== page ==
Chapter 12
The case for a government body

The case for a new public body

12.2In our view, reform would be best implemented through the establishment of a new statutory body tasked with operating specifically in the sexual violence sphere. What is currently lacking in the sexual violence area is whole-of-sector coordination and oversight of how the response to victims is managed at a macro level. There is no single public body that is currently tasked with that role722 and existing government bodies act in accordance with their respective culture and area of responsibility (for example the Ministry of Justice inevitably has a justice focus).723

12.3We recognise the work of the Ministry of Justice on a Victims Code and a chief adviser for victims, and in the field of family violence. We consider that there are important features that distinguish sexual violence and thus victims of sexual violence, which mean that sexual violence should be treated as a distinct policy area.

12.4The focus in this Report is on how victims of sexual violence can be best supported before, during and after entering a justice process. This has a justice element but also concerns victims’ medical and therapeutic needs and their social circumstances. For that reason, the functions highlighted here would be better fulfilled by a body that can take those various elements into account, rather than the Ministry of Justice which is limited to the justice sphere.

Why an independent public body?

12.5We consider an independent public body is required to fulfil the functions outlined in Chapter 11, for the following reasons.

12.6Firstly, an independent public body can promote and manage cross-agency coordination and collaboration, thereby breaking down silos and promoting cooperation and cohesion across the sector. We acknowledge that this may be perceived as necessitating some loss of control by the sector but we consider this is an inevitable and necessary consequence of effective coordination, which is currently missing, negatively impacting the provision of services to and support of victims. In order to collaborate across the sector with service providers, the lead coordinating body requires independence and the ability to communicate across the sector without being influenced by the culture or area of responsibility of a particular organisation.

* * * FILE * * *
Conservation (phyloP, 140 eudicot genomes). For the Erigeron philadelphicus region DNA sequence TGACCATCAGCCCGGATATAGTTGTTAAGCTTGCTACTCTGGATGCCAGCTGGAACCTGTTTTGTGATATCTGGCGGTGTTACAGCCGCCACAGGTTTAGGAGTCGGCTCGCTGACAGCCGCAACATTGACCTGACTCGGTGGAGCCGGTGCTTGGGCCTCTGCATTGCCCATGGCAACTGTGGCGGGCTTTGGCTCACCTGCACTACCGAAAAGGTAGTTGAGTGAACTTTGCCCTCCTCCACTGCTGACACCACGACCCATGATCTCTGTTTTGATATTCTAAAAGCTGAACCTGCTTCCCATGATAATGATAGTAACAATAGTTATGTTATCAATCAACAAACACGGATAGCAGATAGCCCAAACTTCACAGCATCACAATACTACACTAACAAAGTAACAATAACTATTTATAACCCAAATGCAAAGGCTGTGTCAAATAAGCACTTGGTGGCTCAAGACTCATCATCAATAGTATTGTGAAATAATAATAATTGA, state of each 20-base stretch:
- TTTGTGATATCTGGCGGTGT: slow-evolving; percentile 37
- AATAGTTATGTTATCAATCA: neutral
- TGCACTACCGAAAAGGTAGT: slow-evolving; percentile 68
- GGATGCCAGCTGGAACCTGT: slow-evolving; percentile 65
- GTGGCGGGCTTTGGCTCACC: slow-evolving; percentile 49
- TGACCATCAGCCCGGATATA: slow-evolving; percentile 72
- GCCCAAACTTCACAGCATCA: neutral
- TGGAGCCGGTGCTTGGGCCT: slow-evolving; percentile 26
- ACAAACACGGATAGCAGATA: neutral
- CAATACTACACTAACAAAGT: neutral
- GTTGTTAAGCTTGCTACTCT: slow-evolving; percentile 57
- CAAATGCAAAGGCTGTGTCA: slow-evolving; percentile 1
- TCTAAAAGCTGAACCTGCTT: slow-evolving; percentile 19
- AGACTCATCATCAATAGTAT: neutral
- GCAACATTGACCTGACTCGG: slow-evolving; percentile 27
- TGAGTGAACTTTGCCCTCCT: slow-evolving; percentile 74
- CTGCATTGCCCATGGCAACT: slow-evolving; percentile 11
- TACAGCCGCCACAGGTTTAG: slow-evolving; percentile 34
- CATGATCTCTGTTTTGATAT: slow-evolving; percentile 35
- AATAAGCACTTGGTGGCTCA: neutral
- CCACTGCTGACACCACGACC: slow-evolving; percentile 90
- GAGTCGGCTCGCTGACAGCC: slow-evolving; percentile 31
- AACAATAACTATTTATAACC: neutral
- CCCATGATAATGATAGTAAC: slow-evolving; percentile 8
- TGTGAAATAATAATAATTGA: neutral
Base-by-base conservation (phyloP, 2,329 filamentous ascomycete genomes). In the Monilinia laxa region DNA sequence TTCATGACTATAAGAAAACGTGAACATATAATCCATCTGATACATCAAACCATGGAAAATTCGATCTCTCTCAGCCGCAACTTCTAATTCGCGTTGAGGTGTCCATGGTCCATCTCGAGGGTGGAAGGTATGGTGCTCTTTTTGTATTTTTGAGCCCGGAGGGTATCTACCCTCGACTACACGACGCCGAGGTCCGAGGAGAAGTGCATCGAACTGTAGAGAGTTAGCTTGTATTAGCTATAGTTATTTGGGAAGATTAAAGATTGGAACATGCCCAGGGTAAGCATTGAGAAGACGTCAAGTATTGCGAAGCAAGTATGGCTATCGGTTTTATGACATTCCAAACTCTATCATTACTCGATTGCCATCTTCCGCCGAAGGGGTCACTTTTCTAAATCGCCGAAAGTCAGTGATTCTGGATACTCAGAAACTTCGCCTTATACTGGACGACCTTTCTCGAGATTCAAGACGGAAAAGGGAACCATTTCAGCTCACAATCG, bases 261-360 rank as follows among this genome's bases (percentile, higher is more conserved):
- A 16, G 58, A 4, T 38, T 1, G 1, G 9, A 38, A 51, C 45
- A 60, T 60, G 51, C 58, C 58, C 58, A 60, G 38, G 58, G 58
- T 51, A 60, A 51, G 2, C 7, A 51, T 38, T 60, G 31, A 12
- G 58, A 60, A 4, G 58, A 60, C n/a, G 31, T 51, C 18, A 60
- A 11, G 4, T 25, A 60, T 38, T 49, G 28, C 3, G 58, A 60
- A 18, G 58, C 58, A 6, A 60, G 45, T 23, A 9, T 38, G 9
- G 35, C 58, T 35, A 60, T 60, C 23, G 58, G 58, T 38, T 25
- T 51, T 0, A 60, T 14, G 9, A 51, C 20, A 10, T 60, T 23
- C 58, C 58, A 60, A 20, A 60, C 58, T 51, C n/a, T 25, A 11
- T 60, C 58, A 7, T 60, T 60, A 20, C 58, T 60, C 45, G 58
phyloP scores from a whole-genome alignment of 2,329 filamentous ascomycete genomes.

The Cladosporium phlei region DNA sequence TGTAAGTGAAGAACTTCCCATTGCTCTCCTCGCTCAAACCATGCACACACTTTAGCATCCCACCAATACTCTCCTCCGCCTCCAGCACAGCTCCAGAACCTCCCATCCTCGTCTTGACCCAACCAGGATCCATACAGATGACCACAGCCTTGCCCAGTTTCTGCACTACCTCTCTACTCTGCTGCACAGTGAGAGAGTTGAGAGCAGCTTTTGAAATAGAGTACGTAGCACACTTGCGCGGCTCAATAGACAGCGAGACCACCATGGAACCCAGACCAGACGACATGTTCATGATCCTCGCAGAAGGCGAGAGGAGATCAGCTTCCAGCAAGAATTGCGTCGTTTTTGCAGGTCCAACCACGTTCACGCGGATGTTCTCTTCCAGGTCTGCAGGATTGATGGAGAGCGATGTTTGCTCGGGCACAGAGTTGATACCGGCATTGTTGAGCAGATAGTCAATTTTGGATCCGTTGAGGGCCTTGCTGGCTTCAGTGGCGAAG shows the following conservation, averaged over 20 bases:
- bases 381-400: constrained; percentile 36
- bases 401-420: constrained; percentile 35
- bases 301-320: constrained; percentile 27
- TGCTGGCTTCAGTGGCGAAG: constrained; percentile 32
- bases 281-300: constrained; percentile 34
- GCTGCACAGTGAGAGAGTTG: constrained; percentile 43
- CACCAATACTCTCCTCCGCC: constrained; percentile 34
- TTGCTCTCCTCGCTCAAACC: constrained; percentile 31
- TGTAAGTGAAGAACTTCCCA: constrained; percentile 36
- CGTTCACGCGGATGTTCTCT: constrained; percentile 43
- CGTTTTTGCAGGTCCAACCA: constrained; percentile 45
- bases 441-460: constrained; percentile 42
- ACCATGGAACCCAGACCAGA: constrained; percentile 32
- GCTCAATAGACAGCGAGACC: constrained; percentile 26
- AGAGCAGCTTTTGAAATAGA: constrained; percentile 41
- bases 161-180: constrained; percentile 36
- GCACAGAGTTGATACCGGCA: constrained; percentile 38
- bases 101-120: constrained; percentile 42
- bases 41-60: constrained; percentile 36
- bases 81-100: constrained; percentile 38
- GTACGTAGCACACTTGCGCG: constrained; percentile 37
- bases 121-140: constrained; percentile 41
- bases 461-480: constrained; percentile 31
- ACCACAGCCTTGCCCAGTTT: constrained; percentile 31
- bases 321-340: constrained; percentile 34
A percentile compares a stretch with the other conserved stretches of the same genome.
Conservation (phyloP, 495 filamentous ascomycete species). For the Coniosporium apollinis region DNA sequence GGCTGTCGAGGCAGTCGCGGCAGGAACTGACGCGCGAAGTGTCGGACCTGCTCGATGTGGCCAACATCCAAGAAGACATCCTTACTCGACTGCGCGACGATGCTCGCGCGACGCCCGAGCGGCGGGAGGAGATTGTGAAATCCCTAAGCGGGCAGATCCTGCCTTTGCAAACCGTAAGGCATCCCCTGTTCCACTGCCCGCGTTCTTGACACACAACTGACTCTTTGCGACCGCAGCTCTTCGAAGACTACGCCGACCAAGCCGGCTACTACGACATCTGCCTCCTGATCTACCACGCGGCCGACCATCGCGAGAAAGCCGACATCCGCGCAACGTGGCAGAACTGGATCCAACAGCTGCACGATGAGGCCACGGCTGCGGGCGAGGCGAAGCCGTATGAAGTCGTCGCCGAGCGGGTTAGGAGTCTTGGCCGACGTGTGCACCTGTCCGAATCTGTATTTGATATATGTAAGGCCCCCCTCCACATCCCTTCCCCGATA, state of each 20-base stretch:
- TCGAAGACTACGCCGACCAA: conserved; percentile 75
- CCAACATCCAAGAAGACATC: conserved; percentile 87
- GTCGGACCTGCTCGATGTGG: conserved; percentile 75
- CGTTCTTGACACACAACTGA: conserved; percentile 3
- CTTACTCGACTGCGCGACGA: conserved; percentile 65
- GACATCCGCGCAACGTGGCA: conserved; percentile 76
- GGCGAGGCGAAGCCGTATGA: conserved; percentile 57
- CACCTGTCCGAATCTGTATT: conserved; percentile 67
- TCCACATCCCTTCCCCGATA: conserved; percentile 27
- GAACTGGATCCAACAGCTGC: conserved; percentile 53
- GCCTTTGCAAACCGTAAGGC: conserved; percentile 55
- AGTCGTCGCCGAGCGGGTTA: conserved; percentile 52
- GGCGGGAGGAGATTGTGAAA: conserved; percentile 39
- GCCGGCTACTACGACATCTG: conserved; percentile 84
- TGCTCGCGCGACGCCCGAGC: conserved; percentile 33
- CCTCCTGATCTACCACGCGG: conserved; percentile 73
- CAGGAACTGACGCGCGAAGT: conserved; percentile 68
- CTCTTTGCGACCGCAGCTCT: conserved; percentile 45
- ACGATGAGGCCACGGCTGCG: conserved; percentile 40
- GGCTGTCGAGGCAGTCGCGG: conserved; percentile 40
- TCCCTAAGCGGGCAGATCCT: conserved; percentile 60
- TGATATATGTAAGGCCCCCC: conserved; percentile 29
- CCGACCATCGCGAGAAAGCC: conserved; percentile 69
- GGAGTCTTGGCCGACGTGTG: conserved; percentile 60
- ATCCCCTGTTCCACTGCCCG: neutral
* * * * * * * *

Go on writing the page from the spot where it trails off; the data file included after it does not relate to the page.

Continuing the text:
12.7Secondly, an independent public body would realistically be the sole body with adequate resources to fulfil this role and the mandate to implement the scope of reform identified in this Report.

12.8Thirdly, an independent public body is best placed to have access to both community and government service providers (including Police and the courts) and, for instance, to traverse the divide currently in place that requires Ministry of Justice victims’ advisers to remain in the domain of the courts.

12.9Fourthly, an independent public body would promote specialisation, increasing the quality and effectiveness of services offered to victims. Sexual violence is a unique field of behaviour and both academics and those in the sector have said that specialist experience and expertise is necessary to address the violence and its after-effects.724 By comparison, if the functions that we argue must be fulfilled were farmed out to several different agencies, none of those agencies would be in a position to build up a bank of specialist expertise in sexual violence or develop a network for collaboration across government and community providers. Growth in specialisation will also be assisted by greater coordination across the sector and understanding of what expertise exists and where.

12.10Fifthly, satisfying the functions identified earlier requires long-term and ongoing investment. We believe that an independent public body charged with leading the Government’s response and working with the sector would be better placed to sustain continued oversight, independent of any restructuring or rationalising that may occur with future changes of government or departmental reorganisation. We recommend the body be created by statute, so that it has the necessary powers to fulfil its functions and is not affected by political change.

12.11It is our view that an independent public body is the ideal vehicle for New Zealand to be a world leader in terms of innovative reform supporting victims of sexual violence to meet both their survival and justice needs.725
722Similar issues have faced government in the past. The Family Violence Taskforce was set up in July 2005 by the Labour Government to advise the Family Violence Ministerial Team seeking to increase coordination and leadership in addressing family violence.
723Productivity Commission More Effective Social Services: Draft Report (2015).
724Elisabeth McDonald and Rachel Souness “From ‘real rape’ to real justice in New Zealand Aotearoa: The reform project” in Elisabeth McDonald and Yvette Tinsley (eds) From “Real Rape” to Real Justice: Prosecuting Rape in New Zealand (Victoria University Press, Wellington, 2011) 31 at 40; Ministry of Women’s Affairs Restoring soul: Effective interventions for adult victim/survivors of sexual violence (2009) at 70.
725Advice to the Law Commission from Dr Linda Beckett (June 2015).